92-year-old in hospital for 70 days due to lack of home help hours

Sligo cardiologist says man could do well at home with ‘just a bit of assistance’

A consultant cardiologist said the elderly man is bed-blocking through no fault of his own. Photograph: Getty

A consultant cardiologist said the elderly man is bed-blocking through no fault of his own. Photograph: Getty

 

A 92-year-old man has spent more than 70 days at Sligo University Hospital despite being medically fit to be discharged for at least 60 days, it has emerged.

The case has been highlighted by consultant cardiologist, Dr Donal Murray, who believes that lack of home help hours is the reason for the man’s prolonged stay in hospital.

The consultant who described the case as “crazy stuff” said it was a miracle that the man had not caught a bug on the ward, or had not fallen and broken his hip “as will often happen with elderly people in hospital”.

He said the man who lives on his own in a remote rural area, was a classic example of someone who would do very well at home with just a bit of assistance from a home help who could keep an eye on him, and do a bit of work around the house.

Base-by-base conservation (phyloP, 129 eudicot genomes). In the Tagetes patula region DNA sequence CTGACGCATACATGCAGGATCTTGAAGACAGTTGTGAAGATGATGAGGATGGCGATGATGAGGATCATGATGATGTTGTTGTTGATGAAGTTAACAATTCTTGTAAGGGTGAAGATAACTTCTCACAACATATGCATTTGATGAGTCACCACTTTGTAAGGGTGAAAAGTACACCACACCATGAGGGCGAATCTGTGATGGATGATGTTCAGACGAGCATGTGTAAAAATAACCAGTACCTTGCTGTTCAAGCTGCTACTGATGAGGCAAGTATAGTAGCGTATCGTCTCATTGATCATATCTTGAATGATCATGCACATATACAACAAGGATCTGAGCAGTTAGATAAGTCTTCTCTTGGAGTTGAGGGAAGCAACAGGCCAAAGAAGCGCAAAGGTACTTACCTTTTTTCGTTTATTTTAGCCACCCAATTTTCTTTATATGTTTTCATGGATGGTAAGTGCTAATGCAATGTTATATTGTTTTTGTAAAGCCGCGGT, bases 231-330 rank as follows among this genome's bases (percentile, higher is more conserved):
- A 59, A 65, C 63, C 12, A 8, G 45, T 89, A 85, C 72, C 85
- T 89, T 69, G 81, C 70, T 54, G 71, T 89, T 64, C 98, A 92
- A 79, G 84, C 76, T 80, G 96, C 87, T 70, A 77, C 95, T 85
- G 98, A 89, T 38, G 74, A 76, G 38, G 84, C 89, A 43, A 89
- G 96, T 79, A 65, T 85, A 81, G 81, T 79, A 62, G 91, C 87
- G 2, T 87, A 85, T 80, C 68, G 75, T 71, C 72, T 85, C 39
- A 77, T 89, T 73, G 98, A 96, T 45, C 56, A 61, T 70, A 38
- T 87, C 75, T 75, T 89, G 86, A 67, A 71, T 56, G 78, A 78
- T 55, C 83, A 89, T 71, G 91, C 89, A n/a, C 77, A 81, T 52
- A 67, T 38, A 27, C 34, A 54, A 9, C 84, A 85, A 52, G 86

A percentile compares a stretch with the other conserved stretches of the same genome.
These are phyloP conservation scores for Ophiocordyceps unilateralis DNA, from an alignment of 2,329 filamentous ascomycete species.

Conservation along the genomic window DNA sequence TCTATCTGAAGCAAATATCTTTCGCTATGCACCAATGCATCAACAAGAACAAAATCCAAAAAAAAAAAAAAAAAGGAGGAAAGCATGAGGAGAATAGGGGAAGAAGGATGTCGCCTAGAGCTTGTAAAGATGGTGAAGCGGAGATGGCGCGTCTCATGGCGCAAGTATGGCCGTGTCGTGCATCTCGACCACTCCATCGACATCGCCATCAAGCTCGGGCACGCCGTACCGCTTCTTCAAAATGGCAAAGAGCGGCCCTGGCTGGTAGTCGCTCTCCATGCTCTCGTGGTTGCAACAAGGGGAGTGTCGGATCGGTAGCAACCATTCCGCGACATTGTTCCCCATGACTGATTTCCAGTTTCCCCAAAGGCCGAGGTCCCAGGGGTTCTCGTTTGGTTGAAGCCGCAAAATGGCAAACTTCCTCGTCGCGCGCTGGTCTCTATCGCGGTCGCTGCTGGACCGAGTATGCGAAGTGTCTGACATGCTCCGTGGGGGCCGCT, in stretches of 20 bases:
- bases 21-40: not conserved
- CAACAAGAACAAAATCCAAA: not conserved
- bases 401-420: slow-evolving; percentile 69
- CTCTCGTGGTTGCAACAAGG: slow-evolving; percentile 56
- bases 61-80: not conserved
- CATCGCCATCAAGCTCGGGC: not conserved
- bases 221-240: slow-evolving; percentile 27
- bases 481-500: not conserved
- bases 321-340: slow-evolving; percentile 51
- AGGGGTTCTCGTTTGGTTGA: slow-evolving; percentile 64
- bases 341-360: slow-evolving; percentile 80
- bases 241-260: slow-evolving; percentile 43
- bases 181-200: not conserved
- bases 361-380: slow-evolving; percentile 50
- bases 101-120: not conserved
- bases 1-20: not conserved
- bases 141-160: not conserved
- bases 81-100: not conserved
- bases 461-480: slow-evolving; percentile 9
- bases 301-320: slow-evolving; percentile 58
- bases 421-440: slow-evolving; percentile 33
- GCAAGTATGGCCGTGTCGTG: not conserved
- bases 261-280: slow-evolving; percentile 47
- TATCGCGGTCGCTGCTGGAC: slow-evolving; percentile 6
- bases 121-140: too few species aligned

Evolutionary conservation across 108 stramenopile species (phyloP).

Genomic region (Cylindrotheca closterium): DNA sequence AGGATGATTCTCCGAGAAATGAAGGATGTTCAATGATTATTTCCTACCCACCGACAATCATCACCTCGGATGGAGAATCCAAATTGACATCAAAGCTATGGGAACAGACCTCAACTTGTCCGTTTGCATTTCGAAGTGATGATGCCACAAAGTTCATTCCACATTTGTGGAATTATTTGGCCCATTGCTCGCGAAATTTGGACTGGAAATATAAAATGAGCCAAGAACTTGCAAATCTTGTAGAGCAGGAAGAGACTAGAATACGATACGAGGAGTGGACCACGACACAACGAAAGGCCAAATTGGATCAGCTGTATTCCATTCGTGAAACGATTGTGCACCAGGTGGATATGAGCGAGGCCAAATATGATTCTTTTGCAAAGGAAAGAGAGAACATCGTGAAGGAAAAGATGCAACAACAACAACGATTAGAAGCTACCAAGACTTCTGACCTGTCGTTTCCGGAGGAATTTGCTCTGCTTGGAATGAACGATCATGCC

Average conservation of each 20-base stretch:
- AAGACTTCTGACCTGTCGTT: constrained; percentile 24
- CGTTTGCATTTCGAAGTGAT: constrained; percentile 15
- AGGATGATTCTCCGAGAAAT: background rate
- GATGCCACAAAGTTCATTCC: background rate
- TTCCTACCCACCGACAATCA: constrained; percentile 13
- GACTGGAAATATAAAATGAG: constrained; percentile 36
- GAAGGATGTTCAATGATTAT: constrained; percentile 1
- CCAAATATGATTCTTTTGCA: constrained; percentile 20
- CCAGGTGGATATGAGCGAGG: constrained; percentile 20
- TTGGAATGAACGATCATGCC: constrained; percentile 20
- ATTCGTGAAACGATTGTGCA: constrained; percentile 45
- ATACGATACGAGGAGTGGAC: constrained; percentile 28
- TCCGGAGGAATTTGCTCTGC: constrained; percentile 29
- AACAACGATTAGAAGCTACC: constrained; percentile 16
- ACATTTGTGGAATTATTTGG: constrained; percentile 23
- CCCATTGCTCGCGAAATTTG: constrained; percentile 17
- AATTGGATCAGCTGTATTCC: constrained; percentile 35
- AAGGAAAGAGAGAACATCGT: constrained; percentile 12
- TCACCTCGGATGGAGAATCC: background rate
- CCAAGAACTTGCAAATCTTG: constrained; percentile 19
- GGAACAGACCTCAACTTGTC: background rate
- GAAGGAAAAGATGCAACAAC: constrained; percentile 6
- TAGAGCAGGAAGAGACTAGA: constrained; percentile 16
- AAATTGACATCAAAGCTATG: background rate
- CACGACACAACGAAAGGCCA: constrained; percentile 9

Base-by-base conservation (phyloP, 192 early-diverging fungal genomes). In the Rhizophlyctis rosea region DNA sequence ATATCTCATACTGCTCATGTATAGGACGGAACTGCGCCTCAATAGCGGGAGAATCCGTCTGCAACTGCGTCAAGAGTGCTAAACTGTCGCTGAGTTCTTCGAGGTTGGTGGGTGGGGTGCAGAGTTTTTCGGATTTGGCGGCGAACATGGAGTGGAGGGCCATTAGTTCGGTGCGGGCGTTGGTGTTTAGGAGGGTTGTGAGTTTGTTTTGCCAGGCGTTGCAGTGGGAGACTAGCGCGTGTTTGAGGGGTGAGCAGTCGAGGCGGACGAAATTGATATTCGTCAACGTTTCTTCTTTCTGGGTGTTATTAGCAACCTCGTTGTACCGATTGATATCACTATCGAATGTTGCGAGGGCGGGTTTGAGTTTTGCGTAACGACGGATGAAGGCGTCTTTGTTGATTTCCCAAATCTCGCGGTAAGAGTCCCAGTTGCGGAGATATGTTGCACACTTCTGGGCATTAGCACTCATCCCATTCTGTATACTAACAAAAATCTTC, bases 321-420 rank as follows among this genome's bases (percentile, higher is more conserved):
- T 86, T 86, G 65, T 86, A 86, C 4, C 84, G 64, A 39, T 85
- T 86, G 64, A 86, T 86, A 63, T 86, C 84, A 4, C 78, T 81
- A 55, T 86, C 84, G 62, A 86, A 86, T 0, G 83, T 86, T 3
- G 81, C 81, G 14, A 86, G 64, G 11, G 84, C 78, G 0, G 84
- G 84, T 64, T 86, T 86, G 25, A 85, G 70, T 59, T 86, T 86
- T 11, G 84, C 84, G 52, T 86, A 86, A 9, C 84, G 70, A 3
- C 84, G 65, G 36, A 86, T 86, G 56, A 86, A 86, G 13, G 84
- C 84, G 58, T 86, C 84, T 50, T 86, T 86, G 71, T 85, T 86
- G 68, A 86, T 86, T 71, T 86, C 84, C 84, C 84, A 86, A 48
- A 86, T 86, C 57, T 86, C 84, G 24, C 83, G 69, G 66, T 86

In an interview with Ocean FM Dr Murray said it was an “extraordinary” situation.

He said that from the man’s point of view, the longer he remained in hospital the more difficult it would be for him when discharged.

And he pointed out that the hospital had had a surge in referrals from the emergency department in the last month or two while many patients were on corridors.

“And this poor man through no fault of his own, to use that very crude term, is blocking a bed on people who are needing a bed, and it is absolutely no fault of his,” added the cardiologist.

On April 9th last there were 50 patients on trolleys in Sligo University Hospital, the second highest figure in the country that day, according to figures compiled by the Irish Nurses and Midwives Organisation.

Dr Murray said the 92-year-old who on Friday was on his 71st day in Sligo hospital, had been admitted with cardiac issues which were resolved very quickly “within a week really”. He said the man was fit to be discharged for at least 60 days.

The consultant said something had gone wrong with funding for the home help system and it needed to be addressed urgently. He said he had written to “anyone in management I can think of” but had heard nothing back. He had heard on the grapevine that funding for home help was the issue.

Dr Murray added that in the run up to the election “this is one question I will be putting to anyone coming to my doorstep looking for a vote – what is happening with our home help system in this part of the world”.

The HSE has been asked for a comment .